With snowy Medieval spires and winding, cobbled streets, the Nordic country of Estonia is the most enchanting destination for a festive break. Candles and fairy lights decorate windows, mulled wine is served in cozy cafes, and a host of special seasonal events and attractions – both in Tallinn and across the country – make the festive season in Estonia one to remember.
What to do
The world-famous Tallinn Christmas Market is an absolute must-see during a festive visit, taking place in the medieval Town Hall Square from the middle of November until the first week of January. The action takes place around a tall, sparkling Christmas tree which has been set up in the square since 1441, making it the first to be displayed in Europe. Santa and his reindeer greet children and a program of special events run throughout. Every year, the Tallinn Christmas Market offers traditional Christmas goods from black blood pudding and sour cabbage to ginger breads and hot Christmas drinks. Visitors can enjoy local food and drink while browsing the stalls of handmade gifts and enjoying one of the many performances from local dancers and singers.
Tartu Christmas Fair. The Tartu Christmas Fair has come to be the largest Christmas fair in Estonia. The beautifully decorated city center of Tartu will host almost 200 merchants, who will give visitors the opportunity to enjoy traditional food and drink, buy organic and ecological products, cosmetic and health products, handicraft and jewellery, clothes, animal exhibitions and Christmas Land.
Christmas Jazz is a multi-week collection of concerts by international artists in intimate venues such as churches, concert halls and clubs across Tallinn taking place taking place from November 28 to December 15.
Kumu, the Art Museum of Estonia, is an impressive modern artwork and was awarded the European Museum of the Year in 2008. During the winter the museum holds many art exhibitions and Christmas time concerts and performances.
Learn about rural life at the Estonian Open Air Museum with a special winter program including a Christmas Village and Holiday Weeks with handicrafts, bread baking, wood chopping and more.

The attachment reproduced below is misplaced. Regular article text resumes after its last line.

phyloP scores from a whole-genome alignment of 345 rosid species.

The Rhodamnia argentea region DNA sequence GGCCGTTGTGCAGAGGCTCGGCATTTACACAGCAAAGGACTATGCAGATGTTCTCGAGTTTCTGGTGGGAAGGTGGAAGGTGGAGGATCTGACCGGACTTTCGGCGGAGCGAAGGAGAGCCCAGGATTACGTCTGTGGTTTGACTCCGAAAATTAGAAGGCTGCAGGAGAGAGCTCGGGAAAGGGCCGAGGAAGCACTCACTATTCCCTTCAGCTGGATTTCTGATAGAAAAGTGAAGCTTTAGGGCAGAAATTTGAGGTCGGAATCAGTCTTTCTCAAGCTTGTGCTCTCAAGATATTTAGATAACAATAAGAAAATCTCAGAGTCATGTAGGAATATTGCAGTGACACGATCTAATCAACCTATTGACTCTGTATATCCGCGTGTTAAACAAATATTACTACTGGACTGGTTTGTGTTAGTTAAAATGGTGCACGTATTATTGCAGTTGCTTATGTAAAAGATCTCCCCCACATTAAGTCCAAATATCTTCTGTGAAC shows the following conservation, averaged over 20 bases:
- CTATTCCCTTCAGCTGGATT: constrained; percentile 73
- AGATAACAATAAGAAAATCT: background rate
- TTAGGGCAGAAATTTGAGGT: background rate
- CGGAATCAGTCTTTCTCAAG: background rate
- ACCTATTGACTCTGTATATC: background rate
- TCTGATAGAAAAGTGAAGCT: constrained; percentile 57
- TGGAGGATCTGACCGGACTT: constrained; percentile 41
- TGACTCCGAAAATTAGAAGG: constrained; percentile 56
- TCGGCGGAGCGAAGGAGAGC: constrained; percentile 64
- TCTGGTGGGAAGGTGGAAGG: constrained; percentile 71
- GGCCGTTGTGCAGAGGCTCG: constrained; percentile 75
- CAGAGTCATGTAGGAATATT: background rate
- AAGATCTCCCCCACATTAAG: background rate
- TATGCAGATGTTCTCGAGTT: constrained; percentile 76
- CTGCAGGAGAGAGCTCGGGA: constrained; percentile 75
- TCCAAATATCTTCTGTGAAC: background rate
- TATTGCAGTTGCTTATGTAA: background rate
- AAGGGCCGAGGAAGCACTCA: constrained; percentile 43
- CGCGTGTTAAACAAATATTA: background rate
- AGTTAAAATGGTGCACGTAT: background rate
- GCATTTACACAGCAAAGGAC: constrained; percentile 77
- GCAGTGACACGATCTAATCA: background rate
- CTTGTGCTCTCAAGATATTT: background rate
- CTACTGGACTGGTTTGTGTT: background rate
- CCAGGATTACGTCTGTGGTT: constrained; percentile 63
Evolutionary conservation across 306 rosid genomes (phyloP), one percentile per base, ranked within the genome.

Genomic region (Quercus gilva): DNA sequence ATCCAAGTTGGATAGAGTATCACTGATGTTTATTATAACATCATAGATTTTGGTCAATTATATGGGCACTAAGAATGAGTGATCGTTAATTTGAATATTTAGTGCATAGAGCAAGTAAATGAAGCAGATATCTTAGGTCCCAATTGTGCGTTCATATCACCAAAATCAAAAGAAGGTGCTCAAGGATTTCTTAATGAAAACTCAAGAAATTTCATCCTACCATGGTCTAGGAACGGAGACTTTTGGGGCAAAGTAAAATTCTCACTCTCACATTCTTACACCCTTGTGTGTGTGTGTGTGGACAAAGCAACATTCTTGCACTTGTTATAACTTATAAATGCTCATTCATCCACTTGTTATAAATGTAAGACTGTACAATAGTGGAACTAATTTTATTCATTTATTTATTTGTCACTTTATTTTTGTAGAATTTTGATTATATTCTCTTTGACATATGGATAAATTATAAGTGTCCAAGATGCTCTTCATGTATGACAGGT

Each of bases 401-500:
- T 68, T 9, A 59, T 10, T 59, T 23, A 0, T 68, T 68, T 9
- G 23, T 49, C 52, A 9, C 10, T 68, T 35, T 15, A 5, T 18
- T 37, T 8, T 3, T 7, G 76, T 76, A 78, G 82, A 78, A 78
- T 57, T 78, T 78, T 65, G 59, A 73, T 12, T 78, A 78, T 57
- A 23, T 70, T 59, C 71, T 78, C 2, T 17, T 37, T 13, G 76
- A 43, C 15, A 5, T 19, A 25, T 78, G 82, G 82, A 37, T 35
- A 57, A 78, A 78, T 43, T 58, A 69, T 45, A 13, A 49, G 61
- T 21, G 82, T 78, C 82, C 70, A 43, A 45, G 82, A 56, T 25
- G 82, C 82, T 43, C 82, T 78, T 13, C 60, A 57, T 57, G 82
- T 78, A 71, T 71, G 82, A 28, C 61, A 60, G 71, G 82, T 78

Christmas hike in South-Estonia. On every year's Christmas Day, 25th December a group of enthusiasts conquer 20 highest* peaks of South-Estonian hills. The 7 to 10 hours walk on a 25km trail gains new friends every time.
Charity Christmas Run in Narva. Narva is a historical city on Estonia's eastern border and hosts an annual Charity Christmas Run in Christmas costume.
Tallinn Christmas tree
The famous Christmas legend that the first Christmas tree was brought to Tallinn in 1441. This tree is the main attraction of the Tallinn Christmas Market.
Every year, the most beautiful Christmas tree in Estonia is selected by tender, which has the honor to become a central element of the market.
Dinner in Estonia over the festive season is steeped in tradition and something not to be missed. Estonian food, traditional or modern, changes throughout the year, with each season boasting its own unique flavours. The winter brings a range of hearty dishes. At a genuine Estonian Christmas dinner, you'll find jellied meat (sült in Estonian), beetroot salad, herring, roast potatoes and pork, sauerkraut, Christmas bread, black pudding with pickled pumpkin and lingonberry jam.
Traditional home-made beer has been replaced by dark porter that goes well with a roast. Few know that the porter-type beer is also excellent for desserts, especially chocolate treats. In recent years the craft beer scene in Estonia has exploded. Estonian breweries are quickly setting themselves apart on the international stage due to their high-quality products and modern approach to traditional, Estonian flavours. Raise a glass and say Terviseks (cheers)!
Traditional Estonian desserts often include kringel, a pretzel-shaped sweet bread and delicious buns, served with whipped cream, that are great after a day of skiing or sledging.